What makes us so drawn to be on the water? Why do we spend our money, drive for hours, and plan our days just to find time to get wet? The health benefits are great and breathing in the ocean air is bliss. But there must be something more to our passion for water activity. A recent article I read in Outside magazine helped to explain these feelings that are often hard to put into words. Simply put, our brains are wired to enjoy the water.
Wallace J. Nichol’s is a marine biologist who wants to learn what happens to us when we are on, in, or near the ocean. Specifically he wants to understand which brain processes underlie our emotional reactions to the ocean. You know, that insatiable urge to get salty! Nichol’s goal is to find out exactly why we love the ocean so that we can use that as a tool to protect it through public policy.
These same neurological findings can help explain our own obsession with being on the water. It is interesting to think that there is specific wiring in our brain that helps us to feel so warm and fuzzy when we are on our paddle board.
Michael Merzenich, professor of neuroscience at UC San Francisco, suggests that our attraction to the ocean may derive from its lack of physical markers. On land, we are constantly mapping our environment in our minds so we can pick out dangers among landmarks. Paddling across a calm body of water is similar to closing our eyes for meditation. On the open ocean we do not have all of the scattered chaos found on land. When something does emerge on the surface during our paddle, we are immediately captivated. No longer do we have to constantly scan our environment for the next threat.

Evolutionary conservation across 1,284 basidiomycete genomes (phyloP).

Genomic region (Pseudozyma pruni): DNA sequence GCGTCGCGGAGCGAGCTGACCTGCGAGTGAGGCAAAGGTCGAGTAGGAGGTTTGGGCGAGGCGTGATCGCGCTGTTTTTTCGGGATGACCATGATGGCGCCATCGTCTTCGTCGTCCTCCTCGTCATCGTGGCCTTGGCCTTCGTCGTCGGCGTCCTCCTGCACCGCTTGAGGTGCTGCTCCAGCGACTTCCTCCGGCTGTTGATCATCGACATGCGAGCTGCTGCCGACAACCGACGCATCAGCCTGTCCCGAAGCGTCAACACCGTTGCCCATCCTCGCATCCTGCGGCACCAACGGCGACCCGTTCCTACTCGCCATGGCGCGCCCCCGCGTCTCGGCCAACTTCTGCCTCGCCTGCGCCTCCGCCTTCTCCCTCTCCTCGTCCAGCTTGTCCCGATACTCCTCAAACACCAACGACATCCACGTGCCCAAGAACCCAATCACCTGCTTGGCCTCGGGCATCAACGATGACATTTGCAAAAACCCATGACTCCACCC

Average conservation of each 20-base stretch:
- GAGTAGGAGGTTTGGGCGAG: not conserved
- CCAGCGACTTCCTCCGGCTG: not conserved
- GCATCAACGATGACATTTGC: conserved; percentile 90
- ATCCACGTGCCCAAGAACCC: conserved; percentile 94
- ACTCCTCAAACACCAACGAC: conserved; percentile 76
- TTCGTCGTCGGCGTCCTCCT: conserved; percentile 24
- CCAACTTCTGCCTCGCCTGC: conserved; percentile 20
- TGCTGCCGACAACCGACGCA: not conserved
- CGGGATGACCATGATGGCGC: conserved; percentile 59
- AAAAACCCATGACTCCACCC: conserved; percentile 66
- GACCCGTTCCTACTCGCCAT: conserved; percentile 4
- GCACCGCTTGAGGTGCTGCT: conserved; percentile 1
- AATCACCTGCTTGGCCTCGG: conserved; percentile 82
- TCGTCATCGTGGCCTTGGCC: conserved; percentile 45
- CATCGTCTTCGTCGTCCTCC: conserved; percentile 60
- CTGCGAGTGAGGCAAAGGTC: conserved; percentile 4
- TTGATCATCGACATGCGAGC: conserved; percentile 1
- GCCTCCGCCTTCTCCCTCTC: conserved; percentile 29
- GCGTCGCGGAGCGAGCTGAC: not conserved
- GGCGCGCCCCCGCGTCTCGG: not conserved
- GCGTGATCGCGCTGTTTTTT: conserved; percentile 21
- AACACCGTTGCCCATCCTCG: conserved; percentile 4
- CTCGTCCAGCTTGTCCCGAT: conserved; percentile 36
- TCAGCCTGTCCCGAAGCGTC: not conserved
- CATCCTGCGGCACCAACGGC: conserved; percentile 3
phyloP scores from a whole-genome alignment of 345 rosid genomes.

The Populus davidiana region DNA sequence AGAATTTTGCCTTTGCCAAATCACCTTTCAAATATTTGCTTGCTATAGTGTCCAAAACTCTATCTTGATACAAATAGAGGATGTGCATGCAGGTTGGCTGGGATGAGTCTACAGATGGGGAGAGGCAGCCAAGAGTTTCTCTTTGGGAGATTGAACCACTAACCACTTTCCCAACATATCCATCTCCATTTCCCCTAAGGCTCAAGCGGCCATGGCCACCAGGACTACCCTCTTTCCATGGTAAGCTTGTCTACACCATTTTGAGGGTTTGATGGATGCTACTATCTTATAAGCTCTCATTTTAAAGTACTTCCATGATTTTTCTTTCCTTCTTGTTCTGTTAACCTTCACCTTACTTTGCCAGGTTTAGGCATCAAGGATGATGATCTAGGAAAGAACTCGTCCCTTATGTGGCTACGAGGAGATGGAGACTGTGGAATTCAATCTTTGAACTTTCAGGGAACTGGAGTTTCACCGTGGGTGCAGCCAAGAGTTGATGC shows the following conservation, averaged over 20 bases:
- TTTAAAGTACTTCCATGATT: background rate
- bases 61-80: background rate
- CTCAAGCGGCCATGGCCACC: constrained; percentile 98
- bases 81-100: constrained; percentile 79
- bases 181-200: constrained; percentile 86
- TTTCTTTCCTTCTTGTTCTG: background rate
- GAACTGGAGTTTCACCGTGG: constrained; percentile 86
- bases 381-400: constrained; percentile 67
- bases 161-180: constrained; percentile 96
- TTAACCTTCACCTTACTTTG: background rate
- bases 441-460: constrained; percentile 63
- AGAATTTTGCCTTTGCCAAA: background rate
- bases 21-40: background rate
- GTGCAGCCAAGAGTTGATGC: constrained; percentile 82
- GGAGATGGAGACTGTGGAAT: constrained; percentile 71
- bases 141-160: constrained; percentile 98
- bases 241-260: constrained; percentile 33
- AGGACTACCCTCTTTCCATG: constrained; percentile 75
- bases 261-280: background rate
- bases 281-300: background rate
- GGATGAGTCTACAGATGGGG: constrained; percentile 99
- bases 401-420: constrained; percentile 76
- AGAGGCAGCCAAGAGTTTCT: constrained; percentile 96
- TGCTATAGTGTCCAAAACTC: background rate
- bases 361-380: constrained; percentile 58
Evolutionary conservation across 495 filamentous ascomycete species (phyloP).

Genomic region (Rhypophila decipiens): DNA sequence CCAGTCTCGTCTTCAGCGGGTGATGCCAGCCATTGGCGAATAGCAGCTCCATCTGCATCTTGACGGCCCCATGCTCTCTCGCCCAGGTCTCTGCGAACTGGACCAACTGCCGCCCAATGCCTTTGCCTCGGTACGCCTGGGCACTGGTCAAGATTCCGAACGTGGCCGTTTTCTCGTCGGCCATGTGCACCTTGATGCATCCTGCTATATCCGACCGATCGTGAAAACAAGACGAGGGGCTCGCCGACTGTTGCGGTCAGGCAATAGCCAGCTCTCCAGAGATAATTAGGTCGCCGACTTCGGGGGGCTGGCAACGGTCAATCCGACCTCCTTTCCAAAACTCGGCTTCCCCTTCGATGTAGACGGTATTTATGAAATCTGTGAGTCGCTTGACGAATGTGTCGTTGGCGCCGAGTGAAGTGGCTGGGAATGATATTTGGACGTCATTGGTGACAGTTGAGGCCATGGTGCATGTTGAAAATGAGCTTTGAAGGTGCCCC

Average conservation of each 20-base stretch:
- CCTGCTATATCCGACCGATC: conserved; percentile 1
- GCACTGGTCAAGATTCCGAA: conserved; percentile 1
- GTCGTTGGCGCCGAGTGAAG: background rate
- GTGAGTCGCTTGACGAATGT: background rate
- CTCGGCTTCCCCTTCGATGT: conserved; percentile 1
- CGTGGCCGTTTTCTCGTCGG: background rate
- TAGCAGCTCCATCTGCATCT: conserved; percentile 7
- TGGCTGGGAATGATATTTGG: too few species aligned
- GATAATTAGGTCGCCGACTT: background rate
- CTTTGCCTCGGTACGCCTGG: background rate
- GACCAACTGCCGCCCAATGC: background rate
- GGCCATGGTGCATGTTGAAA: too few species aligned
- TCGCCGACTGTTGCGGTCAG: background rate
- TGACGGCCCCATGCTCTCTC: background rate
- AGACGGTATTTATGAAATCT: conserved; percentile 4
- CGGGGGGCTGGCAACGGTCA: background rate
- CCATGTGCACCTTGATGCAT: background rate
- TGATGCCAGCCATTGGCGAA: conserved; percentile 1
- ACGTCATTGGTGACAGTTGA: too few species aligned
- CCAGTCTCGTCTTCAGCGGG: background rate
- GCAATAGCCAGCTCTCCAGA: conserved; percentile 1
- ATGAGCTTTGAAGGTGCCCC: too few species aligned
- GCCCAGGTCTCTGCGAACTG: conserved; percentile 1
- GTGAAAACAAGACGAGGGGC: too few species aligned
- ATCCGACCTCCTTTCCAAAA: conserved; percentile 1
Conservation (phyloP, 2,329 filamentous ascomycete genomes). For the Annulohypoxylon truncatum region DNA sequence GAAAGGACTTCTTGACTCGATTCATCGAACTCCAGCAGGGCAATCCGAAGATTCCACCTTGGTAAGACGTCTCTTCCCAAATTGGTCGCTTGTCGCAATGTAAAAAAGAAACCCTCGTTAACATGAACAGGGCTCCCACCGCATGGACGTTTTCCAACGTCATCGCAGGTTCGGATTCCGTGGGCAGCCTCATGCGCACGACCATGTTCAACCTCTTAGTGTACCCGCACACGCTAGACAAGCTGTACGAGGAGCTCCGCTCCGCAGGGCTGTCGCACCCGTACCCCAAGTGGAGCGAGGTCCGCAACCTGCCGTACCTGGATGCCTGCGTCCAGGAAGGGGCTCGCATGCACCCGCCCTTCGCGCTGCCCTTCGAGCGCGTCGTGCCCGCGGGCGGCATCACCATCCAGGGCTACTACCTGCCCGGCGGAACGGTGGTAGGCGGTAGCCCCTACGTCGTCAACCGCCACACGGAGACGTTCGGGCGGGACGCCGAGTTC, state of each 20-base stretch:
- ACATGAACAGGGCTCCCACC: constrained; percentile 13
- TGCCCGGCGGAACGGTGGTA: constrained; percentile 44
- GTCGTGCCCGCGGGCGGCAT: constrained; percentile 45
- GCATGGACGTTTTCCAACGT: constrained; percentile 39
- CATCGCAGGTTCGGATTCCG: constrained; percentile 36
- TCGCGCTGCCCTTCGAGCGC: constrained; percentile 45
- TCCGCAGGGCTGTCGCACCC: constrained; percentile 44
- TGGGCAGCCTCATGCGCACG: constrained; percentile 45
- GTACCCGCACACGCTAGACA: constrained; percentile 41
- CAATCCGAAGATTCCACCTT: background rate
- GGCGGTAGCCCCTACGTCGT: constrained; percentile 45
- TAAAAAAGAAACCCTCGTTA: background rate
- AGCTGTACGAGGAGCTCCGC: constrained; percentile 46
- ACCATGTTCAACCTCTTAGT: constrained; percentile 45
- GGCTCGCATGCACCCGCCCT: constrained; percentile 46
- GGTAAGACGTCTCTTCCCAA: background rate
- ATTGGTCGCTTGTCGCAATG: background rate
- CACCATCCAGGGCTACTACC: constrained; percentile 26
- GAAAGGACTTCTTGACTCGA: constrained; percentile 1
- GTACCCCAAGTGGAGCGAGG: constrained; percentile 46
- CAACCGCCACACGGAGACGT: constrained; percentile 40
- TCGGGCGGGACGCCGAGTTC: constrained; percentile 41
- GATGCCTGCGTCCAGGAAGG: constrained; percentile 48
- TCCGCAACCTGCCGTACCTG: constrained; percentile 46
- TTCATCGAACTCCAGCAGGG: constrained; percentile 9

A calm environment might help to explain why I prefer to paddle out in the open ocean as opposed to being confined to the narrow intra-coastal. My favorite thing to do is to pick a spot on the horizon and paddle for it. Here I am surrounded by water and completely relaxed.
The water has many physical and mental benefits that keep us coming back for more. Neuroscientists will continue to study the mind-ocean connection to help us better understand the world we live in. Influencing public policy and providing an explanation for our urge to SUP are great applications of their work. Like the marine scientist Nichol’s, we can use our love for the water to be a positive force in ocean conservation. Stand up paddlers are already having a huge impact on this effort.
Check out the work from a few of the many organizations below.
Conservation projects created by stand up paddlers.
For the Oustide Magazine article visit: http://www.outsideonline.com/outdoor-adventure/nature/The-Touchy-Feely-But-Totally-Scientific-Methods-Of-Wallace-J-Nichols.html?page=all
More information on Nichol’s blue mind project: www.bluemarbles.org